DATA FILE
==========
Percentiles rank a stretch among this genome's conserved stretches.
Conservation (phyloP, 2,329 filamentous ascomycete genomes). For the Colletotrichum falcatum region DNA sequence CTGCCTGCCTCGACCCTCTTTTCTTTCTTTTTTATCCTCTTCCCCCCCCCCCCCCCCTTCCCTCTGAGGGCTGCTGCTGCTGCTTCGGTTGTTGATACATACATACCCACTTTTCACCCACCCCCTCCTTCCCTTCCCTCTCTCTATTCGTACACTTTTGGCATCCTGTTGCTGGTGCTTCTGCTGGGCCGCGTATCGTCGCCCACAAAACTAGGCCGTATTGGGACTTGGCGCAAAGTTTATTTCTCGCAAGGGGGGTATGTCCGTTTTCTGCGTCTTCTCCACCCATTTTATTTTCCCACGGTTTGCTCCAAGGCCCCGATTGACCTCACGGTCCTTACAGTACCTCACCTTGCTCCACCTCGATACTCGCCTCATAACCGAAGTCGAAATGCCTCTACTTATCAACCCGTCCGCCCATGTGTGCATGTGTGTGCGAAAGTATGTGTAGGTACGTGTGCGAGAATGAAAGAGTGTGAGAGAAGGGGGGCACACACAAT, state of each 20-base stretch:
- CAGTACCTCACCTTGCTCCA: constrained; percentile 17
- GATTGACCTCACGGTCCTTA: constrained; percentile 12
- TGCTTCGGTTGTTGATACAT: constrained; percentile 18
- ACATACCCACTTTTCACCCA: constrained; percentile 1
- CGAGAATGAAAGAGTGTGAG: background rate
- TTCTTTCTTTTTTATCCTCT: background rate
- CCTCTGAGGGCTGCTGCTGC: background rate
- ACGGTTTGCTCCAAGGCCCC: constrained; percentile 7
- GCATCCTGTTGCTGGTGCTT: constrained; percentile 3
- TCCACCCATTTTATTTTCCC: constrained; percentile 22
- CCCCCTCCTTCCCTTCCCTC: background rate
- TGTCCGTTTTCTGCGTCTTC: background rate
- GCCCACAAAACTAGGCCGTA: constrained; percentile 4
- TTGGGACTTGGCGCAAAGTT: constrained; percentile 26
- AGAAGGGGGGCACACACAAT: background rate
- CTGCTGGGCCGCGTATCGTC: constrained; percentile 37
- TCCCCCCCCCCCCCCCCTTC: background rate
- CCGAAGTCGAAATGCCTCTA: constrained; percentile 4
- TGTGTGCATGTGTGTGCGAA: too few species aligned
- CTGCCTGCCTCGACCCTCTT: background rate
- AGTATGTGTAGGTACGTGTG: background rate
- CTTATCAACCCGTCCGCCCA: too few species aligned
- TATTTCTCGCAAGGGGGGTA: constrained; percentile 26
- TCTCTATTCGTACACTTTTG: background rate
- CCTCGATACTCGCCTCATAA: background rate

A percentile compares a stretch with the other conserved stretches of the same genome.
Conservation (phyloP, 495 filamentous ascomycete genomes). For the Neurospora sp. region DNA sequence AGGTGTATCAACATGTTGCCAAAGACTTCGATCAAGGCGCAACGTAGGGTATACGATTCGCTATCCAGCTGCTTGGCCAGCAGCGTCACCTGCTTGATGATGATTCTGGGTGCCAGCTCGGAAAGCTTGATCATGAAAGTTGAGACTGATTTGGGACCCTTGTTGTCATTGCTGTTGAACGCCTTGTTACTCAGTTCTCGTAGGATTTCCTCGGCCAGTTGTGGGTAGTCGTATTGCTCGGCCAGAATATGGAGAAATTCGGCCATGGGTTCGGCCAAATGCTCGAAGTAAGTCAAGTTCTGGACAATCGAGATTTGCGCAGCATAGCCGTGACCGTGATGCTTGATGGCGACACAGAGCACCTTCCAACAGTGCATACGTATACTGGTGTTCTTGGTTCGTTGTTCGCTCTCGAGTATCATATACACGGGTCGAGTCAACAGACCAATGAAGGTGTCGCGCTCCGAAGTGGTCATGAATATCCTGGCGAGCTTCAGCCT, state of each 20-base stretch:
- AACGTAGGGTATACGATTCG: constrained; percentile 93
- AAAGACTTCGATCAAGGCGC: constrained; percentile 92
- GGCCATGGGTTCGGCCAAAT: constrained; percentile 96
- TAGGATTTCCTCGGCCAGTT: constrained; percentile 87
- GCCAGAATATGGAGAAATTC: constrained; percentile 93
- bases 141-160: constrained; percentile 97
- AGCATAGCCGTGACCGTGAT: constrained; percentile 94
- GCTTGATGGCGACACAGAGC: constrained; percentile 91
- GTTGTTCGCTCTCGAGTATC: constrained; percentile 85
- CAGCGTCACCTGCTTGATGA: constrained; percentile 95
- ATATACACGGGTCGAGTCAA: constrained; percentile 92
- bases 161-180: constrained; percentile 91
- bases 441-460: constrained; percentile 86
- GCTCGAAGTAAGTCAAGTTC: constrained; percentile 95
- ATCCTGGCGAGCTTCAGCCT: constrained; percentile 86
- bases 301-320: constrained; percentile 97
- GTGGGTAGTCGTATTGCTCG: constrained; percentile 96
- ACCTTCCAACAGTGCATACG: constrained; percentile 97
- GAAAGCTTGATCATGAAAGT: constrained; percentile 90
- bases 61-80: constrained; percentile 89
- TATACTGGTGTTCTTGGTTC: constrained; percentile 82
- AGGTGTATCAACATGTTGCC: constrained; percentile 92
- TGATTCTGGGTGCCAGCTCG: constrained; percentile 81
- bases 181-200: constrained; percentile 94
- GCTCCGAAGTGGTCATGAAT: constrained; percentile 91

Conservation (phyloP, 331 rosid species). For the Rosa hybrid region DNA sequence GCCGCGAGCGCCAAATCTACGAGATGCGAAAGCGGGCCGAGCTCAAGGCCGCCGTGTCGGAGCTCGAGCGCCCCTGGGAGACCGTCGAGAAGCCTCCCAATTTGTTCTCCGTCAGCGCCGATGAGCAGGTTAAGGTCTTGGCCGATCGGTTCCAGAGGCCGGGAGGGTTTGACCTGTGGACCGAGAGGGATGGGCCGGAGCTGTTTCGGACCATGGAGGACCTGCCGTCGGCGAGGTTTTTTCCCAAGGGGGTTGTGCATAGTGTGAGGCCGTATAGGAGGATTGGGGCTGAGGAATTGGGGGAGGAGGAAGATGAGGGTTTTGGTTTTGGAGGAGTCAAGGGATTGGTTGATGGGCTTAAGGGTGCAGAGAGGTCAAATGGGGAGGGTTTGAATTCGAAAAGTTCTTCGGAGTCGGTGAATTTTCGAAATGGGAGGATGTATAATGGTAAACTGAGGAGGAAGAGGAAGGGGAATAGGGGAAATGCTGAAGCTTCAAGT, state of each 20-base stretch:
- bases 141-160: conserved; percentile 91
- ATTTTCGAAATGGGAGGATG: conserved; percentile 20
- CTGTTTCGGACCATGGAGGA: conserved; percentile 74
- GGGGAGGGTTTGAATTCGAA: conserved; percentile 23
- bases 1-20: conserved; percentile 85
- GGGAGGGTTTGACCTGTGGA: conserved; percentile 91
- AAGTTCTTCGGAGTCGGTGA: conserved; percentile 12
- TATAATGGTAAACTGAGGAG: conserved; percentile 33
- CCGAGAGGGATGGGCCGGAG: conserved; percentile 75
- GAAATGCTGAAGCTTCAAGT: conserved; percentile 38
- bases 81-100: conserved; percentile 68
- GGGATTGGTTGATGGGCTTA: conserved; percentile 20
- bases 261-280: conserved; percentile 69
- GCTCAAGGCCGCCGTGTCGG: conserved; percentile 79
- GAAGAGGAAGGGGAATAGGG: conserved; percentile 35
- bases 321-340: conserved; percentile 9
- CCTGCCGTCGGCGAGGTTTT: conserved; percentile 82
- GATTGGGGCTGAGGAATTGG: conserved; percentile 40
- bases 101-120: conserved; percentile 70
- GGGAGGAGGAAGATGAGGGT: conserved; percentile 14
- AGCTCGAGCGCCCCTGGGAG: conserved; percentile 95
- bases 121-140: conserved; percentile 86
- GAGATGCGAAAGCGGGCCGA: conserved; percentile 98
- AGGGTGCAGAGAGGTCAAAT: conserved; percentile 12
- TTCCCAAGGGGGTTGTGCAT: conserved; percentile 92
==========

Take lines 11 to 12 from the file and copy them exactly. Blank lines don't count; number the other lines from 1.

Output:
- GCATCCTGTTGCTGGTGCTT: constrained; percentile 3
- TCCACCCATTTTATTTTCCC: constrained; percentile 22